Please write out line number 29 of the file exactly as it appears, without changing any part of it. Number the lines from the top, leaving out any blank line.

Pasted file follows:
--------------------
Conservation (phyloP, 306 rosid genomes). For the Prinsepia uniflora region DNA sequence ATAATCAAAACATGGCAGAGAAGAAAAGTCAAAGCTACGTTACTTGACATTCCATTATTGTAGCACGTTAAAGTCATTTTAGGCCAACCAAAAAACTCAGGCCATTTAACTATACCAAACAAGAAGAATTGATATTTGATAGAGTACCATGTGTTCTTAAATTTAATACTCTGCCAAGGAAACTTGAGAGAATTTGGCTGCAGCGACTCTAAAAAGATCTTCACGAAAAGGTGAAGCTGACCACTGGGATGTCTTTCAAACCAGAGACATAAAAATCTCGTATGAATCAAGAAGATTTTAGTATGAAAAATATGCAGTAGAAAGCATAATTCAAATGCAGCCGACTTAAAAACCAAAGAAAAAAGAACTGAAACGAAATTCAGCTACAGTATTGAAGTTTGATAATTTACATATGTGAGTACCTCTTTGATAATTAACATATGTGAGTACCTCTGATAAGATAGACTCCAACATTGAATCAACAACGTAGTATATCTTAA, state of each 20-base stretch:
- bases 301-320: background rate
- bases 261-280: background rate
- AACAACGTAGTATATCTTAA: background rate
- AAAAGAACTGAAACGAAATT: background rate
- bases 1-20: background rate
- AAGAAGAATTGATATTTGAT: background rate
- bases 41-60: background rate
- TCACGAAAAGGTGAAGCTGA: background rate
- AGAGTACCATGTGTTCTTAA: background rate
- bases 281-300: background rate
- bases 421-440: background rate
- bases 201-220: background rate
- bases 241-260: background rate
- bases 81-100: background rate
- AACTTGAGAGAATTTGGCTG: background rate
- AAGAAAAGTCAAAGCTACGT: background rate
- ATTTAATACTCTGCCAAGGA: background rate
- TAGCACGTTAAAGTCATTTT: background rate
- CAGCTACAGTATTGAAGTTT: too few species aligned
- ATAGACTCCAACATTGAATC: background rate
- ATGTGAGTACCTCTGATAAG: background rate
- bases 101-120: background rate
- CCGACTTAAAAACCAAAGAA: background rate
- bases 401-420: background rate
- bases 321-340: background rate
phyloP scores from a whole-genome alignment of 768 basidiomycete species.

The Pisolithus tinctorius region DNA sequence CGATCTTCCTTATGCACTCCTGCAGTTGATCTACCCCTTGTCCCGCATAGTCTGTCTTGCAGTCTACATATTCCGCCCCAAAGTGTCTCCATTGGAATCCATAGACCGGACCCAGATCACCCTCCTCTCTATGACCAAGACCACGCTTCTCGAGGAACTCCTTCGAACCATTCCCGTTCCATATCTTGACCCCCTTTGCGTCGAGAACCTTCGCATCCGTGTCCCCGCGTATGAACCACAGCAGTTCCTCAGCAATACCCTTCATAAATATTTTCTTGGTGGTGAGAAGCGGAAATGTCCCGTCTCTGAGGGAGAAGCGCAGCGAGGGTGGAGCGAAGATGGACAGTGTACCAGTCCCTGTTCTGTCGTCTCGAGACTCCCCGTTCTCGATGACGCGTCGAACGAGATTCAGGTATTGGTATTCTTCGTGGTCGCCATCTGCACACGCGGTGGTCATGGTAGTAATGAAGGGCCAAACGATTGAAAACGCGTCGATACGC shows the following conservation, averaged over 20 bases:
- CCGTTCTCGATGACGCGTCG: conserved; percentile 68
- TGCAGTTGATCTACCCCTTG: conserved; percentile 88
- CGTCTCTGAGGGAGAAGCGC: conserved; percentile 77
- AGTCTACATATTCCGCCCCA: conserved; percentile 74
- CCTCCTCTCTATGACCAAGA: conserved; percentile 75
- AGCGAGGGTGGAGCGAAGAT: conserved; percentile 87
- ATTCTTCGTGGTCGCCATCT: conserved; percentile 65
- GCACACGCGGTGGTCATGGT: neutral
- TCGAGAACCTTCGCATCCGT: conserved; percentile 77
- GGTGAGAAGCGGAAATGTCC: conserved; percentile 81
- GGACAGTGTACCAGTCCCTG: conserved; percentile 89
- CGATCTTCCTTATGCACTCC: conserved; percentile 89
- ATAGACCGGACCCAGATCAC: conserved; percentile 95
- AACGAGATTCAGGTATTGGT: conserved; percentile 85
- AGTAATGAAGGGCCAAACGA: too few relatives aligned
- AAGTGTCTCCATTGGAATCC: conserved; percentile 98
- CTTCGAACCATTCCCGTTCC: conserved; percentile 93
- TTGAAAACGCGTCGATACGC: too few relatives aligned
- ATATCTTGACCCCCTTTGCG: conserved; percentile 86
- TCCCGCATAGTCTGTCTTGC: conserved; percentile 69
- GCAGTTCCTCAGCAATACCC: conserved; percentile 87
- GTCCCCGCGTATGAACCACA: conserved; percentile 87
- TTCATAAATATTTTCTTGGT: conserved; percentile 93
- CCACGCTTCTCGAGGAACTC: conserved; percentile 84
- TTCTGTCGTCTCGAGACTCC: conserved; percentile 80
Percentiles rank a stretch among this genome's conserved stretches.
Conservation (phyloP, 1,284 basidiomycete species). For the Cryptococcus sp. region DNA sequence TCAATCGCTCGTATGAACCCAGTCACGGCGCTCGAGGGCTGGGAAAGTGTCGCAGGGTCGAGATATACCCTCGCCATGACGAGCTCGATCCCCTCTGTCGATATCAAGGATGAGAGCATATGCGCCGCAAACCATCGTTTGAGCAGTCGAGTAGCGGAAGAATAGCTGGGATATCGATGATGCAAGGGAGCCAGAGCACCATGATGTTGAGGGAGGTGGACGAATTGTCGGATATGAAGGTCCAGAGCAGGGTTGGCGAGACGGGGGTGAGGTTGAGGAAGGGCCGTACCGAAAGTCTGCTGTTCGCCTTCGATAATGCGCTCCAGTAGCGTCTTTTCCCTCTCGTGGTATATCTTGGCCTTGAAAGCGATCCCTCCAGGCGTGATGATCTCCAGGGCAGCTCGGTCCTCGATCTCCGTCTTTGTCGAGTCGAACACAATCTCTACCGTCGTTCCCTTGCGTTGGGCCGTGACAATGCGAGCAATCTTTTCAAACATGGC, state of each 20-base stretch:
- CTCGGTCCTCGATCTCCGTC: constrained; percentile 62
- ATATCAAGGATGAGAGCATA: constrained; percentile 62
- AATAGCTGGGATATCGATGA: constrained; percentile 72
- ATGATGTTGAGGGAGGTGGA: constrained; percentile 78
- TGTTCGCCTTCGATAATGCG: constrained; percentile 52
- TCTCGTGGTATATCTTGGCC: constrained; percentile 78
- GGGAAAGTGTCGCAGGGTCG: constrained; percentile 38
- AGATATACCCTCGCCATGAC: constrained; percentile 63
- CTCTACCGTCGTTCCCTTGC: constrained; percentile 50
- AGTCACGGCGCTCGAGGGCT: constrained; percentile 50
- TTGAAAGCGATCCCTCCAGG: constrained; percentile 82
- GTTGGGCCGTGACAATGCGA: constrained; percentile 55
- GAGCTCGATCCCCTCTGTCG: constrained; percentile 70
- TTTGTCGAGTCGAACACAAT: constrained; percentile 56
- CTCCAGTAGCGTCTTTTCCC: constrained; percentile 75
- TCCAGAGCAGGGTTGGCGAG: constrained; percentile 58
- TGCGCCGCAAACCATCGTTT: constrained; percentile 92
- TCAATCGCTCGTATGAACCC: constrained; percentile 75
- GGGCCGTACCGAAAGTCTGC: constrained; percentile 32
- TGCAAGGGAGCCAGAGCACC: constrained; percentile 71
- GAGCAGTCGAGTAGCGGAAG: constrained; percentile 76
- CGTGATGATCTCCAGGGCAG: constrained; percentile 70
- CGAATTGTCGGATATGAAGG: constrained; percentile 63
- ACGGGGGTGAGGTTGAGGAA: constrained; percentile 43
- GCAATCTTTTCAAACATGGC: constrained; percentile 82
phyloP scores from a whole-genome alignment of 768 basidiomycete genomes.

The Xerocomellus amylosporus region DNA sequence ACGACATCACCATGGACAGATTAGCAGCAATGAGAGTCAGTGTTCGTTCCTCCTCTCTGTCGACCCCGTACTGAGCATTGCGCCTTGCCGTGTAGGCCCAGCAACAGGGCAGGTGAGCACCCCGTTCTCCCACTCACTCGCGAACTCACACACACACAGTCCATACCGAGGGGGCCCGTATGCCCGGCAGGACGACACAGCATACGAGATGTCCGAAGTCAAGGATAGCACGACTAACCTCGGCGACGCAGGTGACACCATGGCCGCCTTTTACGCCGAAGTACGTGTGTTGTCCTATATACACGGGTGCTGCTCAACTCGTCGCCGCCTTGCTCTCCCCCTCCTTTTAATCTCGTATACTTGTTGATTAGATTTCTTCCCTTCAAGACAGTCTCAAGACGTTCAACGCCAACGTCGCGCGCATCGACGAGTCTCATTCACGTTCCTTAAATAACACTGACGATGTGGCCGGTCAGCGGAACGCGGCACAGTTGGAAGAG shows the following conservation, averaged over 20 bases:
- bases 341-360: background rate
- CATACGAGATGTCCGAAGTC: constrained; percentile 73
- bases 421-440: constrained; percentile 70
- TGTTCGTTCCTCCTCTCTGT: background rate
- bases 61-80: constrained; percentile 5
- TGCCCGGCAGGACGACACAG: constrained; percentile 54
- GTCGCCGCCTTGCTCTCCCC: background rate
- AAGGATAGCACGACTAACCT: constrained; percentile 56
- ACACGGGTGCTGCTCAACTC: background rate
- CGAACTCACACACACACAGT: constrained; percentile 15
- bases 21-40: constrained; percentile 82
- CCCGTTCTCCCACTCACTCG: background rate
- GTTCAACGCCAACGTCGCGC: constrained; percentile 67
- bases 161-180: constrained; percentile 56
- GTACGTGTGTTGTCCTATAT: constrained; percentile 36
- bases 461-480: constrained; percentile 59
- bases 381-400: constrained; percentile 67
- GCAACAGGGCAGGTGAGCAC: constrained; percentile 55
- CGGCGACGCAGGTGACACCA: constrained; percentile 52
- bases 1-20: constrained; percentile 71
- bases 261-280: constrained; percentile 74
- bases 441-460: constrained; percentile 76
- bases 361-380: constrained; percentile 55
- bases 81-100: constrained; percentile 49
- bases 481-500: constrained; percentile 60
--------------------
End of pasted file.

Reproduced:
- CCGTTCTCGATGACGCGTCG: conserved; percentile 68